Wednesday, January 23, 2013

MISS FLORA’S GARDEN, by Charlene Farnsworth

This is a story that reminds us that some people have a gift for creating beauty in the most ordinary of places. It also reminds us to take time to notice someone else’s beautiful creation. By taking time to stop and linger, Charlene and her mom prompted a life-long memory.

One day, Mom and I met a charming, very able octogenarian whose name I do not recall. For purposes of this writing, I think the name Miss Flora befits this lovely lady.
Mom and I were wearily returning from a shopping excursion when we spotted a well-kept, two-story, Victorian home. What particularly caught our eye was the magnificent rose garden on the south side of the house. We stopped curbside to enjoy the spectacular display. Although we were parked on a very busy thoroughfare, we felt we were alone, together, in paradise. The neighboring storefronts and noticeably less-charming housing that had encroached upon this “gingerbread” house over the years seemingly disappeared.
We wondered if we dared to knock on the decorative front door and, hopefully, meet the owner. We were anxious to learn about the history of this Victorian beauty. Knock, knock, knock ¼
Peppy, petite Miss Flora warmly welcomed us and asked if we would like a tour of her rose garden. Of course, we immediately accepted her kind invitation. She told us that she lived in the home until she got married. Upon the breakup of her marriage, she returned to the home and cared for her aging parents.
Remembering the information from Rose Hills on the proper care of roses, I asked Miss Flora, “Do you water underneath your roses and never overhead?” She replied, “I just stand with the hose and spray them!” I posed my next two-part question: “Do you fertilize your roses? By what method?” Miss Flora answered, “I just stand and throw the fertilizer at them!” So much for following the books for abundant, healthy roses!
Miss Flora then invited us on an extended tour of her yard. All along the north side of her “dollhouse” were camellias that reached the second story rooftop. Again, thinking how I always followed the garden books when pruning our own camellias, I asked, “Do you cut your camellias back after they have finished blooming?” Miss Flora responded, “No, I cut them back when I can’t drive my car by them!”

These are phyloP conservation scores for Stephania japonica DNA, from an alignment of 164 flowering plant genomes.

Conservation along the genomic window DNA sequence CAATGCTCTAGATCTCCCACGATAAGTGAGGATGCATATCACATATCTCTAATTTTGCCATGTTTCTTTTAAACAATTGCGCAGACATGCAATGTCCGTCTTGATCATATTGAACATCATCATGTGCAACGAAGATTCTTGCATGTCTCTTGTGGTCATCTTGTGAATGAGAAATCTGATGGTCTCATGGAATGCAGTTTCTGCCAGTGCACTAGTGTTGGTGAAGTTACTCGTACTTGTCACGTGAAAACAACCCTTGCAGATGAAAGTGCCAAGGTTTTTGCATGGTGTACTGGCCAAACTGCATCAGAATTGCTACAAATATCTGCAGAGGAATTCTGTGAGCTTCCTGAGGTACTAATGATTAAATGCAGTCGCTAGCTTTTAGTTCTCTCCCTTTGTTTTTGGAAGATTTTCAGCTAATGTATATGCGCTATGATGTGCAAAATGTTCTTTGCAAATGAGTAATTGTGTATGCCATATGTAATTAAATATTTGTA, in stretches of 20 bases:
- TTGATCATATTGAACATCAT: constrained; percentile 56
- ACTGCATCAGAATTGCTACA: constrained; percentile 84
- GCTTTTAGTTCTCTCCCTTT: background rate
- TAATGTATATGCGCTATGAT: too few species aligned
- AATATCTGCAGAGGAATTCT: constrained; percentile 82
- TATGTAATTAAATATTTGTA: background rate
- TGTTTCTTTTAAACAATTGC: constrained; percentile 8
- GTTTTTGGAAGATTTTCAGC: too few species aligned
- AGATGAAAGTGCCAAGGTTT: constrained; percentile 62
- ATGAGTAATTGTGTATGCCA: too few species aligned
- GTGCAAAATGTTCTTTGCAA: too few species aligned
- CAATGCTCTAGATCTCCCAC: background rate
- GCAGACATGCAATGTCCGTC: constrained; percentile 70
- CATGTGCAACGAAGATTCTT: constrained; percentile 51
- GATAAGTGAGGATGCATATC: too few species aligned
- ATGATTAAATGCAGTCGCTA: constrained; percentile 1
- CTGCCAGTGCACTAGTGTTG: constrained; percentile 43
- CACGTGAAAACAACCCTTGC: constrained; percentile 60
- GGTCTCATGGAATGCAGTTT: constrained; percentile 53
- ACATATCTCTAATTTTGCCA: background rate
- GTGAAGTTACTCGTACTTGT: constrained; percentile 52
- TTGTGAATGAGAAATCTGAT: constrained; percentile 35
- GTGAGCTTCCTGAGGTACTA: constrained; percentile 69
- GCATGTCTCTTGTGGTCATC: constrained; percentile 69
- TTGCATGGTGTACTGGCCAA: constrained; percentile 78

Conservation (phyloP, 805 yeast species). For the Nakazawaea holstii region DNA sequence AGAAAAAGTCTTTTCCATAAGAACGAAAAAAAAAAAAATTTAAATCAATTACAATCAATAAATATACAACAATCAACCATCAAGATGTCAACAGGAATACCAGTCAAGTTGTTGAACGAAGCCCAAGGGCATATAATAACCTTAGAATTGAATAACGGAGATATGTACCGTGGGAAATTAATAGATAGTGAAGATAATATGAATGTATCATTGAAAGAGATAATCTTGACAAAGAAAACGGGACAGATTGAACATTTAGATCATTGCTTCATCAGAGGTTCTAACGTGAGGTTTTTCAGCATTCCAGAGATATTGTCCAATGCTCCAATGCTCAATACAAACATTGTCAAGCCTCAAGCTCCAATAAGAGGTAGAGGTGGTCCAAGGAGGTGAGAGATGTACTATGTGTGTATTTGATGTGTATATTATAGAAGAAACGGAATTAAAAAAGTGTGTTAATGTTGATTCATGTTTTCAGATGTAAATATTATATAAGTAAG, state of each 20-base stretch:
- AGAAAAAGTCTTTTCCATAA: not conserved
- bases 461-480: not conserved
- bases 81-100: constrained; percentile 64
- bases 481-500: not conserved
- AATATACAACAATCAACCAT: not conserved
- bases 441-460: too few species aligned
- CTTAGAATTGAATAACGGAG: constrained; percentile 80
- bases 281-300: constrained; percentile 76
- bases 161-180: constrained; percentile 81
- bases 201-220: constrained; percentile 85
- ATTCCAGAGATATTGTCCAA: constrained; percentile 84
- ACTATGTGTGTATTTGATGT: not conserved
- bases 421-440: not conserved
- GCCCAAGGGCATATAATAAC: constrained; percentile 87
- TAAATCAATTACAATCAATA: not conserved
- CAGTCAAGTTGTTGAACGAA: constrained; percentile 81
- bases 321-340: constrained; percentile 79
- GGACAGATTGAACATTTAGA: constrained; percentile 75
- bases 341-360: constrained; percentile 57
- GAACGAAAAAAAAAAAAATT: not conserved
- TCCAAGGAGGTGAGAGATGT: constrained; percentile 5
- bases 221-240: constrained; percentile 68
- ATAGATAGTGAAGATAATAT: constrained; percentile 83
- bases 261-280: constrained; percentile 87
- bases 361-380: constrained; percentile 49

Miss Flora then walked us to the attached back porch which was adorned with hanging baskets of brilliant fuchsias. No more questions from me—just pleasant quiet among profuse color of every hue.
We then followed Miss Flora’s darling figure into her home where we enjoyed another feast for the eyes: a huge collection of elegant Venetian glassware—goblets, candy dishes, vases, etc. While inside, Miss Flora shared a little more about her life and the interesting history of her charming home.
We then thanked Miss Flora abundantly for brightening our day and, reluctantly, returned to reality.
Over the years, Mom and I reflected upon the little side excursion we took one sunny day, enjoying Miss Flora’s Victorian home and well-manicured gardens. Although quite small in stature, Miss Flora added a significant memory to both of our lives.


  1. Charlene-- I so identify with the pleasure you describe in this story. Victorian houses and gardens are my among my favorite things. I love this story recalling the simple pleasures we find in life. That afternoon will forever be an unforgetable experience. I'm so glad you shared it. I might add where did you find this lovely Miss Flora, I too should like to meet her.

  2. From Charlotte ~
    What a lovely story and so very vividly told, I can be there with you.

  3. Dear Charlotte, The kindness of strangers blooms with rewarding surprises. It was fortunate that you three gentle ladies came together to share and appreciate God's floral creations, that for the moment was far from the busy world.

  4. Ahhh...something refreshingly sweet to read in this world full of strife. Thanks for sharing this Charlene. It reflects the gentleness of your spirit.